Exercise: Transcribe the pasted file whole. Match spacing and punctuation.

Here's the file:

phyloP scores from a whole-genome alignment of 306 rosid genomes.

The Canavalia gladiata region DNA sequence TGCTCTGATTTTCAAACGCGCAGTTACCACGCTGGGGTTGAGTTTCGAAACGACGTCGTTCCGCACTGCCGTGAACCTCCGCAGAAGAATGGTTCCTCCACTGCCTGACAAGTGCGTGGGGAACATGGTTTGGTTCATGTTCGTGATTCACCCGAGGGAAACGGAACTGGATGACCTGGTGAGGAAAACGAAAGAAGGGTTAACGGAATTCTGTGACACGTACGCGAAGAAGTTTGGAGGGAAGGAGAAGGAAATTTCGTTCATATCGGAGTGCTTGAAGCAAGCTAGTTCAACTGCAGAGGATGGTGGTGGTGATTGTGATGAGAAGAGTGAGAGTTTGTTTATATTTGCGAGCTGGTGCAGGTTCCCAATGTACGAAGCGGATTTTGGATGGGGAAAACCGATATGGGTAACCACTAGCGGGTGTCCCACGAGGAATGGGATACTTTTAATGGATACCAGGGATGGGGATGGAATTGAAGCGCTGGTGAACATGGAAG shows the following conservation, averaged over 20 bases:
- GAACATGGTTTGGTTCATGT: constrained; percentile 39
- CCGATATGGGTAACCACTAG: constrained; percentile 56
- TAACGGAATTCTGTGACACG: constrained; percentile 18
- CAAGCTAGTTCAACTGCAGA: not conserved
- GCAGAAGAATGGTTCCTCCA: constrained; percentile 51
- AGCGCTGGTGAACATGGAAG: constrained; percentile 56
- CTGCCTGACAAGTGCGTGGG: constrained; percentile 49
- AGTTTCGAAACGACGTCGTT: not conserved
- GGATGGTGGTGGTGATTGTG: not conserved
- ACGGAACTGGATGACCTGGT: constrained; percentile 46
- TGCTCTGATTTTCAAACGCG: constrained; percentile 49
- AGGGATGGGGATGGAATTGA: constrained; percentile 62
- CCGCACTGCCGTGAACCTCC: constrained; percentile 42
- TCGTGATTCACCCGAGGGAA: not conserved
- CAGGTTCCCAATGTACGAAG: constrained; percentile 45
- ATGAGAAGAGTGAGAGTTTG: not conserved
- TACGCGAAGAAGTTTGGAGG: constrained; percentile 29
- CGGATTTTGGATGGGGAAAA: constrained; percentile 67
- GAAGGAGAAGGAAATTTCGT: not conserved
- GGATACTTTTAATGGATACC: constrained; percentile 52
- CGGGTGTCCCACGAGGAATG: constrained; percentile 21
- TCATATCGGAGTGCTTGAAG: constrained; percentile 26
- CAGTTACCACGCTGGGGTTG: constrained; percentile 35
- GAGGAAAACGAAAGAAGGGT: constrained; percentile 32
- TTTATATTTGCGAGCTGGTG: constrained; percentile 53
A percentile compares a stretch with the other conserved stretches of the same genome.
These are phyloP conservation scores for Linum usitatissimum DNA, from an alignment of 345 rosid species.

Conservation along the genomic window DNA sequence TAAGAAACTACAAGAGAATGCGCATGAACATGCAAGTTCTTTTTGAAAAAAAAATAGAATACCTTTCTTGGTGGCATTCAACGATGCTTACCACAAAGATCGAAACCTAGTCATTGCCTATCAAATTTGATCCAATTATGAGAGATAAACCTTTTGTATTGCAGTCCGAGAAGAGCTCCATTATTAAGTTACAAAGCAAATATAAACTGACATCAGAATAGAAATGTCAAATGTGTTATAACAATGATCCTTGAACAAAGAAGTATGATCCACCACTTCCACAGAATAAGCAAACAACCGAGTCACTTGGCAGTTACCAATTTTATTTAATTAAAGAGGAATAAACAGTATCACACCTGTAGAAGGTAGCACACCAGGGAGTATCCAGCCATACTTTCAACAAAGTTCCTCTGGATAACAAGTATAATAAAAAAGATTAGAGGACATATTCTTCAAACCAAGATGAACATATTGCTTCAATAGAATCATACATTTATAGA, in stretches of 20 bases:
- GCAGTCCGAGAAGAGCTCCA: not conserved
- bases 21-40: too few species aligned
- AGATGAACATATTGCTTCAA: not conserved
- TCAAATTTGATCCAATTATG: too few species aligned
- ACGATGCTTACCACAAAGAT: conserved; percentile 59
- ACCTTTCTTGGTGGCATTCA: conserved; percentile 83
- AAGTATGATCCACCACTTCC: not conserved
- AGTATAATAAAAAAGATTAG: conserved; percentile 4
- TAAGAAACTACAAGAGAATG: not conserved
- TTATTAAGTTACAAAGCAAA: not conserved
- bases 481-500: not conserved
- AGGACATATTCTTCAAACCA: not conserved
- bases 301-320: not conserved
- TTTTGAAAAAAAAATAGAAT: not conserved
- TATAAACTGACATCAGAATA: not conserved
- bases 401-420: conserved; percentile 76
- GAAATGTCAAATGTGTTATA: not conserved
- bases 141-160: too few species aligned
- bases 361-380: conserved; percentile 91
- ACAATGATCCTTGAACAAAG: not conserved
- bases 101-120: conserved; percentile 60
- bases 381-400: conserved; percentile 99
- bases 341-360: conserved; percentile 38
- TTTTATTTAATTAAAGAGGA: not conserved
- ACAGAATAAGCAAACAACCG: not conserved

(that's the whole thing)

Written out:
phyloP scores from a whole-genome alignment of 306 rosid genomes.

The Canavalia gladiata region DNA sequence TGCTCTGATTTTCAAACGCGCAGTTACCACGCTGGGGTTGAGTTTCGAAACGACGTCGTTCCGCACTGCCGTGAACCTCCGCAGAAGAATGGTTCCTCCACTGCCTGACAAGTGCGTGGGGAACATGGTTTGGTTCATGTTCGTGATTCACCCGAGGGAAACGGAACTGGATGACCTGGTGAGGAAAACGAAAGAAGGGTTAACGGAATTCTGTGACACGTACGCGAAGAAGTTTGGAGGGAAGGAGAAGGAAATTTCGTTCATATCGGAGTGCTTGAAGCAAGCTAGTTCAACTGCAGAGGATGGTGGTGGTGATTGTGATGAGAAGAGTGAGAGTTTGTTTATATTTGCGAGCTGGTGCAGGTTCCCAATGTACGAAGCGGATTTTGGATGGGGAAAACCGATATGGGTAACCACTAGCGGGTGTCCCACGAGGAATGGGATACTTTTAATGGATACCAGGGATGGGGATGGAATTGAAGCGCTGGTGAACATGGAAG shows the following conservation, averaged over 20 bases:
- GAACATGGTTTGGTTCATGT: constrained; percentile 39
- CCGATATGGGTAACCACTAG: constrained; percentile 56
- TAACGGAATTCTGTGACACG: constrained; percentile 18
- CAAGCTAGTTCAACTGCAGA: not conserved
- GCAGAAGAATGGTTCCTCCA: constrained; percentile 51
- AGCGCTGGTGAACATGGAAG: constrained; percentile 56
- CTGCCTGACAAGTGCGTGGG: constrained; percentile 49
- AGTTTCGAAACGACGTCGTT: not conserved
- GGATGGTGGTGGTGATTGTG: not conserved
- ACGGAACTGGATGACCTGGT: constrained; percentile 46
- TGCTCTGATTTTCAAACGCG: constrained; percentile 49
- AGGGATGGGGATGGAATTGA: constrained; percentile 62
- CCGCACTGCCGTGAACCTCC: constrained; percentile 42
- TCGTGATTCACCCGAGGGAA: not conserved
- CAGGTTCCCAATGTACGAAG: constrained; percentile 45
- ATGAGAAGAGTGAGAGTTTG: not conserved
- TACGCGAAGAAGTTTGGAGG: constrained; percentile 29
- CGGATTTTGGATGGGGAAAA: constrained; percentile 67
- GAAGGAGAAGGAAATTTCGT: not conserved
- GGATACTTTTAATGGATACC: constrained; percentile 52
- CGGGTGTCCCACGAGGAATG: constrained; percentile 21
- TCATATCGGAGTGCTTGAAG: constrained; percentile 26
- CAGTTACCACGCTGGGGTTG: constrained; percentile 35
- GAGGAAAACGAAAGAAGGGT: constrained; percentile 32
- TTTATATTTGCGAGCTGGTG: constrained; percentile 53
A percentile compares a stretch with the other conserved stretches of the same genome.
These are phyloP conservation scores for Linum usitatissimum DNA, from an alignment of 345 rosid species.

Conservation along the genomic window DNA sequence TAAGAAACTACAAGAGAATGCGCATGAACATGCAAGTTCTTTTTGAAAAAAAAATAGAATACCTTTCTTGGTGGCATTCAACGATGCTTACCACAAAGATCGAAACCTAGTCATTGCCTATCAAATTTGATCCAATTATGAGAGATAAACCTTTTGTATTGCAGTCCGAGAAGAGCTCCATTATTAAGTTACAAAGCAAATATAAACTGACATCAGAATAGAAATGTCAAATGTGTTATAACAATGATCCTTGAACAAAGAAGTATGATCCACCACTTCCACAGAATAAGCAAACAACCGAGTCACTTGGCAGTTACCAATTTTATTTAATTAAAGAGGAATAAACAGTATCACACCTGTAGAAGGTAGCACACCAGGGAGTATCCAGCCATACTTTCAACAAAGTTCCTCTGGATAACAAGTATAATAAAAAAGATTAGAGGACATATTCTTCAAACCAAGATGAACATATTGCTTCAATAGAATCATACATTTATAGA, in stretches of 20 bases:
- GCAGTCCGAGAAGAGCTCCA: not conserved
- bases 21-40: too few species aligned
- AGATGAACATATTGCTTCAA: not conserved
- TCAAATTTGATCCAATTATG: too few species aligned
- ACGATGCTTACCACAAAGAT: conserved; percentile 59
- ACCTTTCTTGGTGGCATTCA: conserved; percentile 83
- AAGTATGATCCACCACTTCC: not conserved
- AGTATAATAAAAAAGATTAG: conserved; percentile 4
- TAAGAAACTACAAGAGAATG: not conserved
- TTATTAAGTTACAAAGCAAA: not conserved
- bases 481-500: not conserved
- AGGACATATTCTTCAAACCA: not conserved
- bases 301-320: not conserved
- TTTTGAAAAAAAAATAGAAT: not conserved
- TATAAACTGACATCAGAATA: not conserved
- bases 401-420: conserved; percentile 76
- GAAATGTCAAATGTGTTATA: not conserved
- bases 141-160: too few species aligned
- bases 361-380: conserved; percentile 91
- ACAATGATCCTTGAACAAAG: not conserved
- bases 101-120: conserved; percentile 60
- bases 381-400: conserved; percentile 99
- bases 341-360: conserved; percentile 38
- TTTTATTTAATTAAAGAGGA: not conserved
- ACAGAATAAGCAAACAACCG: not conserved